Posts Tagged With: worries

Day 1528: Other people’s worries

Hello, people!  Do you have worries, right now?

If you do have worries, how might that affect me or other people?

Does anybody worry about how your worry might make other people worry?

Don’t worry, people!  I’m now getting to the point of this post.

Lately, as I recover from open heart surgery, I have noticed other people’s worries about me.  Other people’s worries result in worried questions, like “Are you sure you’re up to this?”  “Are you doing too much?”  “Are you taking on too many things, too quickly?”

I’m not worried about these other people’s worries. Instead,  I appreciate their concern.

However, I do not take on their worries.  I’ve got enough worries, of my own.

Today, I’ll be seeing my cardiologist, Dr. Deeb Salem. If he’s worried, THEN I’ll be worried.

Are other people worried about whether I have any photos to share today?

IMG_9333

 

IMG_9336

 

IMG_9331

Don’t worry, people, I’m going to explain that last photo.  Yesterday, a water main broke in the Longwood Medical Area  of Boston.  Other people besides me were very late to work.  Did that worry me?  No.   Did it affect my sense of self worth?  Don’t worry about that, either. I and many other people have been working on keeping our sense of self worth protected from everything that comes at us, including other people’s worries.

IMG_9332

I hope people aren’t worrying about what YouTube video I’m going to share. When I search “Other people’s worries,” THIS comes up:

I’m not worried about those dogs. Are other people worried?

Other people who regularly read this blog are not worried, I’m sure, about whether I’m going to express gratitude to all who helped me create this post or to you — of course! — for being here, now.

 

Categories: personal growth, photojournalism, Psychotherapy | Tags: , , , , , , | 23 Comments

Day 241: No worries

I like that phrase, “no worries.”

I’ve heard and read that several times, recently. I’ve started saying it, too.

I believe that worry does not help us.

It does not spur us to action.

It does not solve problems.

It’s the mental equivalent of this:

Image

Last night, at dinner, I said to my boyfriend Michael, “I have a lot of things coming up SOON that tend to make me anxious: a presentation at work, the beginning of a new school year, blah blah blah.*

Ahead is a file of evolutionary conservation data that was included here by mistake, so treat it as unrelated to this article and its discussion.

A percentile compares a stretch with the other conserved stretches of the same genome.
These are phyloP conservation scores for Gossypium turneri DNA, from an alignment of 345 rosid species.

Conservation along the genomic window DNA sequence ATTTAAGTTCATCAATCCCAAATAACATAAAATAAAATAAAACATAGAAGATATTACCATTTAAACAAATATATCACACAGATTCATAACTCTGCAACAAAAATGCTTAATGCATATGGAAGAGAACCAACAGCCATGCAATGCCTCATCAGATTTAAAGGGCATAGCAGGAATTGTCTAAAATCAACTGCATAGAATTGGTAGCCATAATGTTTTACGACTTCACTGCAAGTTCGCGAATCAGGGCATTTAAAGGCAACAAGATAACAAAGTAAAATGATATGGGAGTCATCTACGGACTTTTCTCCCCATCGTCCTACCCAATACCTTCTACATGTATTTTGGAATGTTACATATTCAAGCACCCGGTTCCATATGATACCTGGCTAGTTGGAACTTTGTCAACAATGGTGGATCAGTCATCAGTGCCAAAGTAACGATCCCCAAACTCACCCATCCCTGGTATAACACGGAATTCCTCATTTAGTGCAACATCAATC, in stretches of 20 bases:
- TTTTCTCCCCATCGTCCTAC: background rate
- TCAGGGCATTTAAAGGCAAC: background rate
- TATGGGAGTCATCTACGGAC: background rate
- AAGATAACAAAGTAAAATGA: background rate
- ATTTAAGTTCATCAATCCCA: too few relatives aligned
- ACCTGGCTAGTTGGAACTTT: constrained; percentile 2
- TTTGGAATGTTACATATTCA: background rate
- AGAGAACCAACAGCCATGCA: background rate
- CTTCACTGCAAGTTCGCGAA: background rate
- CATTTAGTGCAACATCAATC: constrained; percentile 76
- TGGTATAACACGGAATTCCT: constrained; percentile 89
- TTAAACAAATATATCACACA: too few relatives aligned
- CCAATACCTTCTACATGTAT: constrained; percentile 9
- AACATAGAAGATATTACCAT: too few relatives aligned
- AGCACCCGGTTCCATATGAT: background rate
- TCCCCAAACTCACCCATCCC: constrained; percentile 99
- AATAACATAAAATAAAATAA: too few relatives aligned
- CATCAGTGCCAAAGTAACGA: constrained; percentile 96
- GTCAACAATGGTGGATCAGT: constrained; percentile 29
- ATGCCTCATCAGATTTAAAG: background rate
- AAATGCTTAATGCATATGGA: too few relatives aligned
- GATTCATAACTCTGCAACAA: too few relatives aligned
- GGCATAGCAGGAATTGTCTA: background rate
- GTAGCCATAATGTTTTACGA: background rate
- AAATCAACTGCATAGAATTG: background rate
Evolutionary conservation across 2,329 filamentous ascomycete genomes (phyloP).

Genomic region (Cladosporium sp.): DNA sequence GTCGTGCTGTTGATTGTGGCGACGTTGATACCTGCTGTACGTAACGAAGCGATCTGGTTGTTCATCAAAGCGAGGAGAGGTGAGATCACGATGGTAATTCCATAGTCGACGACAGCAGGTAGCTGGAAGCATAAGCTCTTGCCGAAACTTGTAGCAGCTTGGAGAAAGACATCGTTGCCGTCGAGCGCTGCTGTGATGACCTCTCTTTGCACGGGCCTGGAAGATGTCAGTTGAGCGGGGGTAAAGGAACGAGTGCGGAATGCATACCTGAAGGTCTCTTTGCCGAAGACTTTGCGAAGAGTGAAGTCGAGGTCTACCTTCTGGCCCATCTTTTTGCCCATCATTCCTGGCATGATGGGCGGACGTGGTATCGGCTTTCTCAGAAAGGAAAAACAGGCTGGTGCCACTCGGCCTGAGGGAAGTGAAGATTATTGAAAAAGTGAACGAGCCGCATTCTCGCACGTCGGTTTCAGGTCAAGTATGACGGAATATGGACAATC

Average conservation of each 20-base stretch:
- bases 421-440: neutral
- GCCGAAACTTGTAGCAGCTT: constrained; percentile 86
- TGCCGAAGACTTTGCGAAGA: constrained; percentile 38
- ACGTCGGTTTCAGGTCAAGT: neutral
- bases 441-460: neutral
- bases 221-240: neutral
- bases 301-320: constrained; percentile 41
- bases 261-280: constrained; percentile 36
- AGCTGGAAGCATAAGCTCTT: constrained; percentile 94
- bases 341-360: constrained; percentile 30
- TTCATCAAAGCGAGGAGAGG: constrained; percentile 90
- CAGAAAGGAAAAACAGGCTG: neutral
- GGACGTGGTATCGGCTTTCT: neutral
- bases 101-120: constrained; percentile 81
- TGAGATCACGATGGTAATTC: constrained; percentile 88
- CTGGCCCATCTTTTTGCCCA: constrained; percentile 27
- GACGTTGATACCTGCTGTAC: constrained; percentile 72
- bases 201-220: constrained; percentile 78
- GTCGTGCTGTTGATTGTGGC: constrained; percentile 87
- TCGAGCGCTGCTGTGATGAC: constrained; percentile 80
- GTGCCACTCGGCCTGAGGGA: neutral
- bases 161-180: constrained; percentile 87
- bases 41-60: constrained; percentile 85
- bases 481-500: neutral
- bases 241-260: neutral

“I would like to make this commitment  to you.  And to all these other witnesses.” (I gestured to the soy sauce and the other inhabitants of the dinner table.)

“I want to Not Feel Anxious for the next 10 days.”

Michael asked me how I was going to do that.  I said, “I don’t know.  Just NOT do it.  Notice it and put it aside.  Say to myself, ‘Sorry!  That’s not allowed!'”

Michael and I talked about I’ve used this assignment at work: “Scheduling worry.” That is,  I tell people to schedule a time, each week, for worrying (Thursday at 6 PM, say). Then, when worry comes up during other times, they say to themselves, “Nope!  This isn’t the time for that. I’ve got that scheduled for Thursday, at 6 PM.” (Then, when Thursday at 6 comes along, the assignment is to “worry as hard as you possibly can.”)

However, I don’t want to schedule worry.

I just want a break for 10 days.

Michael said he would like to join me in this.  (The soy sauce was noncommittal.)

Would you like to join me, too?

Thanks to small animals who are doing their best to get somewhere, condiments everywhere,  worriers, warriors, and to you, too, for reading today.

________________________________________________

*I actually said, “blah blah blah.”  I like that phrase, too.

Categories: personal growth | Tags: , , , , , , , , , , , | 20 Comments

Day 216: Putting worries away.

A few days ago, I blogged about creating a Worry Box.

Today, for the first time, I decided to use it.

I woke up with too many worries this morning.

So many worries, I didn’t even know what I was really worrying about.

I could guess why I’m worrying this morning.

But why wait? Let’s use the Worry Box!

Image

Step 1: Cut up pieces of blank worry paper.

Image

Step 2: Write down a worry.

Image

Step 3: Put the worry in the box.

Repeat Steps 2 – 3, as needed:

Image

Image

Image

Image

Which leads us to the last step:

Image

Step 4: Close the Worry Box.

Yay!

Thanks to all of you worriers/warriors who are reading today. May all your worries be contained, put away, and groundless, as you deserve.

Categories: personal growth, photojournalism | Tags: , , , , , , , , , | 25 Comments

Blog at WordPress.com.